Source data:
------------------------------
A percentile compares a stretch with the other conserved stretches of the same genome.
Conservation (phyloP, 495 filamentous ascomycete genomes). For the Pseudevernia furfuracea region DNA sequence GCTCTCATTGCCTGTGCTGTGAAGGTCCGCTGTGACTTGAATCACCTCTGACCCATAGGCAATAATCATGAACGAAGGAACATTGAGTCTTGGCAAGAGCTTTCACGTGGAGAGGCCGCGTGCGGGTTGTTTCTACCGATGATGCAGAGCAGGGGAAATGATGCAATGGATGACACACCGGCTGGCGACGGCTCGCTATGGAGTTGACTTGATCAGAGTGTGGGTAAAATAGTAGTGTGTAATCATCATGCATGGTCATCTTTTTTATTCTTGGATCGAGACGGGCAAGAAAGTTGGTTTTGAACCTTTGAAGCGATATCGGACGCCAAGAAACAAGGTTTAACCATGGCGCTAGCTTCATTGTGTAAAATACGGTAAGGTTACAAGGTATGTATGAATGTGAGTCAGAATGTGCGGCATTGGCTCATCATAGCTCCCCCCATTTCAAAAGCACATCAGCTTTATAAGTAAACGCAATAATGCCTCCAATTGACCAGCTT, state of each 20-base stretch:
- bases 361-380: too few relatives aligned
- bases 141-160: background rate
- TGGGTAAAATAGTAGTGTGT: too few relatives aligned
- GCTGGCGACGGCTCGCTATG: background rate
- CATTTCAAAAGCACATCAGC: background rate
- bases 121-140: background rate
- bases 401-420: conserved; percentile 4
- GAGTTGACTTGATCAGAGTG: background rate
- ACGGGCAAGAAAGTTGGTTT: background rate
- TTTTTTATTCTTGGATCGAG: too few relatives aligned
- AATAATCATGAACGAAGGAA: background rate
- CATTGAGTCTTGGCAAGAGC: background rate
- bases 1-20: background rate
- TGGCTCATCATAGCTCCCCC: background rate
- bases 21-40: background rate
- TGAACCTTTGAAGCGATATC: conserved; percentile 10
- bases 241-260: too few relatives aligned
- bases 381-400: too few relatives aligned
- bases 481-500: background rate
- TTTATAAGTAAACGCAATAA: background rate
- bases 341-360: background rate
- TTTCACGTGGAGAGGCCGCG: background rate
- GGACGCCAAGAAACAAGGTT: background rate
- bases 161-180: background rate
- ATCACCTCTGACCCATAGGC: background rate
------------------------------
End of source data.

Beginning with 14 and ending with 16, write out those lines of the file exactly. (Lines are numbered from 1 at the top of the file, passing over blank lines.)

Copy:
- CATTGAGTCTTGGCAAGAGC: background rate
- bases 1-20: background rate
- TGGCTCATCATAGCTCCCCC: background rate